Thursday, August 26, 2010

Metacognitive deficits in public political discourse

Some interesting chunks from a recent David Brooks column in the NYTimes, on what he takes to be the underlying problem facing this country. He starts by describing the decay in the 19th and early 20th century emphasis on moral character,
...when people were more conscious of the fallen nature of men and women. People were held to be inherently sinful, and to be a decent person one had to struggle against one’s weakness...This emphasis on mental character lasted for a time, but it has abated. There’s less talk of sin and frailty these days...In the media competition for eyeballs, everyone is rewarded for producing enjoyable and affirming content. Output is measured by ratings and page views, so much of the media, and even the academy, is more geared toward pleasuring consumers, not putting them on some arduous character-building regime.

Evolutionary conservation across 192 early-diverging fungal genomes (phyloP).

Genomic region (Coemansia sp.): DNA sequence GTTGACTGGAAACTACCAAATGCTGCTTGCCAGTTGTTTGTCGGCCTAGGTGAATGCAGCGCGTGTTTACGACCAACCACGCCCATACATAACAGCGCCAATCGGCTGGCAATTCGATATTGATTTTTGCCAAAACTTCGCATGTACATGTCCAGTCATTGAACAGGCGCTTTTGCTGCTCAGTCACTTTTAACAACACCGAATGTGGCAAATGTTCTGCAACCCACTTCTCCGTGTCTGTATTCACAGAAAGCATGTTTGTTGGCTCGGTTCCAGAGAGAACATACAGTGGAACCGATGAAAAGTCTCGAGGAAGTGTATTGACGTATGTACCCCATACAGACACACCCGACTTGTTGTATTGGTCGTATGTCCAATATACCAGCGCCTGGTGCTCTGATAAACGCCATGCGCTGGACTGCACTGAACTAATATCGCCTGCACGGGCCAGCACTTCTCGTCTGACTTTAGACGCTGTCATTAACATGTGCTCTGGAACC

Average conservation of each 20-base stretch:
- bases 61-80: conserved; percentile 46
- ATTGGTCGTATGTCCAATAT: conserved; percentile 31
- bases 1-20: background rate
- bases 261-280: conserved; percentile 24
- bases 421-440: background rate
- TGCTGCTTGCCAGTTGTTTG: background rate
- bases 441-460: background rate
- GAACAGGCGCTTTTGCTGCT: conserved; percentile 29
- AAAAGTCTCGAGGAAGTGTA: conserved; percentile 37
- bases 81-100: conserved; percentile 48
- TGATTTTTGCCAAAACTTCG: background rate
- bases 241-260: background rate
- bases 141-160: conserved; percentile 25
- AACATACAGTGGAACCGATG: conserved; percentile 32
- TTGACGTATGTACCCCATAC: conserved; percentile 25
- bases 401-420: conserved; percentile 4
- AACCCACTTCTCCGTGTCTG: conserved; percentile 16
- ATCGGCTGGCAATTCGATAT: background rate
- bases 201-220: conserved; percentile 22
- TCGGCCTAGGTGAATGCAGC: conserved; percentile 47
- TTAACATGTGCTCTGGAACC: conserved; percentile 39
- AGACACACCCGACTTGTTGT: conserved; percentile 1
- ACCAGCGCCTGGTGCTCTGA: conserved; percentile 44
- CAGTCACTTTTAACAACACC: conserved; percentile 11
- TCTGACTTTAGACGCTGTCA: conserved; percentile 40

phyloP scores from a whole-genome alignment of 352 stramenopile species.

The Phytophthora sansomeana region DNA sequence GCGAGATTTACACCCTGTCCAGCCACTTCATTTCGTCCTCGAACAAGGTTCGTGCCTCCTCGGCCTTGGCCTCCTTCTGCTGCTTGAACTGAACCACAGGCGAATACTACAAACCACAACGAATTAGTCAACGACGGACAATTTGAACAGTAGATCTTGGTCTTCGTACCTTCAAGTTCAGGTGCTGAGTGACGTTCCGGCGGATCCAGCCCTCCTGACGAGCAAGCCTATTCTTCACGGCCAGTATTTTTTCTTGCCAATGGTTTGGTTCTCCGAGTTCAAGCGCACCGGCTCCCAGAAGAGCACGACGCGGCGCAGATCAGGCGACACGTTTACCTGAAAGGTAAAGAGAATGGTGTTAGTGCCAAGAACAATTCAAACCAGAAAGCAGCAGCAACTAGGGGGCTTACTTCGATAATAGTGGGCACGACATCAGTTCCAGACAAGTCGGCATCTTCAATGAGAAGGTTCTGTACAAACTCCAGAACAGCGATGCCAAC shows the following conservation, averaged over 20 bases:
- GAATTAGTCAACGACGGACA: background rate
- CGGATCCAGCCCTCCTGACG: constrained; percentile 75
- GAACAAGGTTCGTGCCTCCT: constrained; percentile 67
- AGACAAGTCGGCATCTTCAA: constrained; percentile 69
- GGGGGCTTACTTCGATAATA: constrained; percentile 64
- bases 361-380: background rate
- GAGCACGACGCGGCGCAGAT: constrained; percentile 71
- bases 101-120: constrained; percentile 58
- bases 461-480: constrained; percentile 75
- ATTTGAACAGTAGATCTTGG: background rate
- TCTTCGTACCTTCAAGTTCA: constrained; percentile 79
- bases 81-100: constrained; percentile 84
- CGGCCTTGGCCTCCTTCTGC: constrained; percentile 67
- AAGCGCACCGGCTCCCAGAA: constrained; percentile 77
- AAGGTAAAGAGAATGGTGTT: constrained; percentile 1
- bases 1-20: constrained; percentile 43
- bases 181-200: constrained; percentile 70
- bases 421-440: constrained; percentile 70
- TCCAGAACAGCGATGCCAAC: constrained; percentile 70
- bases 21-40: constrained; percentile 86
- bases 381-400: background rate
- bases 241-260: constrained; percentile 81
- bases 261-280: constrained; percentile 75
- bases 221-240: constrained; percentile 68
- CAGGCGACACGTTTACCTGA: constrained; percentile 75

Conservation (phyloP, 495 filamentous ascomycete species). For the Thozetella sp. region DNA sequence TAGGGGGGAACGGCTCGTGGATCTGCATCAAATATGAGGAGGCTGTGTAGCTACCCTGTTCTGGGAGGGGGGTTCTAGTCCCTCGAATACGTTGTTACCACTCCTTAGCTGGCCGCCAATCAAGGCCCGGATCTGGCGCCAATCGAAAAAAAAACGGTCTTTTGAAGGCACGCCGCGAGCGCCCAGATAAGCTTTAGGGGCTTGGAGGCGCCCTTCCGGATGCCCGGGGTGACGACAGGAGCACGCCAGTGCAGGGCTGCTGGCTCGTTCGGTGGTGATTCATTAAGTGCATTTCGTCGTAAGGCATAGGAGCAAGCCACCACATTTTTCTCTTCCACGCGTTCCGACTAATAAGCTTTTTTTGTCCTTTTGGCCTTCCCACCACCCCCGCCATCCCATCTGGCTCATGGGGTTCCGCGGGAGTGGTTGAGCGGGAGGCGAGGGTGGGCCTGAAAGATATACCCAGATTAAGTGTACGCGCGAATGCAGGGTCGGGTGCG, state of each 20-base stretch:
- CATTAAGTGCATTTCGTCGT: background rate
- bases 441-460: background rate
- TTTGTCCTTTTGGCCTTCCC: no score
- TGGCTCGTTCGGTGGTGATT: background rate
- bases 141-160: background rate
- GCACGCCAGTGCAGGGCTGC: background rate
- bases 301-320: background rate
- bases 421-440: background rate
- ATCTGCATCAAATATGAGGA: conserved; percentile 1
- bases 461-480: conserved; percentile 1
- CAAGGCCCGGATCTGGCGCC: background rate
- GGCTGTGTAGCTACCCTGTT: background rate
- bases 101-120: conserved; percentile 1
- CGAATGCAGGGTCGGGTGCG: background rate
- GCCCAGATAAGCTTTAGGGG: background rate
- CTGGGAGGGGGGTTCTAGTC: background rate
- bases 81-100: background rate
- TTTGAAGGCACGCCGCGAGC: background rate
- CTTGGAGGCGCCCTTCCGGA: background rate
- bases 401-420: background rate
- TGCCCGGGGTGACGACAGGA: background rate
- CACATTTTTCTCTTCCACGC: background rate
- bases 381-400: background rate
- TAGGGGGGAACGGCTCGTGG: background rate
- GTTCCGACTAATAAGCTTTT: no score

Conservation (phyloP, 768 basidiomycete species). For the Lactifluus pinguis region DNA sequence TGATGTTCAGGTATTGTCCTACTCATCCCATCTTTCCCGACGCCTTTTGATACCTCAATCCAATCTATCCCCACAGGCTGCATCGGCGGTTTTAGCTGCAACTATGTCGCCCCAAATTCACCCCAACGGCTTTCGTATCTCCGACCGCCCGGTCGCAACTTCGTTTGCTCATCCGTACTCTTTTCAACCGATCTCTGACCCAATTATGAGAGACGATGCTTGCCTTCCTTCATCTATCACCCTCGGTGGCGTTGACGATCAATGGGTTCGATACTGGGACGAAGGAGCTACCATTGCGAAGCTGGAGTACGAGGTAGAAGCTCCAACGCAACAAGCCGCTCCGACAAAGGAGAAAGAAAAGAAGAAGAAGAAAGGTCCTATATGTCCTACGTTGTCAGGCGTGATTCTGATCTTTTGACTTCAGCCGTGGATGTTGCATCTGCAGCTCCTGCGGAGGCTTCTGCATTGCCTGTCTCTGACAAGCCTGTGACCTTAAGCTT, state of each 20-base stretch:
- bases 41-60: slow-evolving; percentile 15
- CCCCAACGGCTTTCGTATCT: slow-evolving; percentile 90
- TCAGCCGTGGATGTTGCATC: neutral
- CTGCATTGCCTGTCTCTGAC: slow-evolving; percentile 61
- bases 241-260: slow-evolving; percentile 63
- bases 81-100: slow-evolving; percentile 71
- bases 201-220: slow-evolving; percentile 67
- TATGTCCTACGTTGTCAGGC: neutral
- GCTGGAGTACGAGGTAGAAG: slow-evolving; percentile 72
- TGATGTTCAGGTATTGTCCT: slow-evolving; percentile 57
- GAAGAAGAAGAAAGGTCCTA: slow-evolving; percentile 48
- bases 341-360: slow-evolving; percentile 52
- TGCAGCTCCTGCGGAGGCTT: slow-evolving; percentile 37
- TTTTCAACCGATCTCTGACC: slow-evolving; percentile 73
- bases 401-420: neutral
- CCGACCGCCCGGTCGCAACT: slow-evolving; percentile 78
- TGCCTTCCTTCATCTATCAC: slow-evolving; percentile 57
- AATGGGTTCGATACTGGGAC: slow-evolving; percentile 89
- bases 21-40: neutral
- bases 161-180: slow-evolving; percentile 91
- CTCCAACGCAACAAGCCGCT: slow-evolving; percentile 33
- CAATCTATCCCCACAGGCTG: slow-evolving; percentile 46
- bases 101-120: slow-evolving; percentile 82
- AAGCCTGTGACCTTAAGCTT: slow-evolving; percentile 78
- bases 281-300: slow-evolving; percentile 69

...we’re all less conscious of our severe mental shortcomings and less inclined to be skeptical of our own opinions...We have confirmation bias; we pick out evidence that supports our views. We are cognitive misers; we try to think as little as possible. We are herd thinkers and conform our perceptions to fit in with the group...The ensuing mental flabbiness is most evident in politics. Many conservatives declare that Barack Obama is a Muslim because it feels so good to say so...a seller’s market in people a chance to feel victimized. There’s a rigidity to political debate. Issues like tax cuts and the size of government, which should be shaped by circumstances (often it’s good to cut taxes; sometimes it’s necessary to raise them), are now treated as inflexible tests of tribal purity.

To use a fancy word, there’s a metacognition deficit. Very few in public life habitually step back and think about the weakness in their own thinking and what they should do to compensate.

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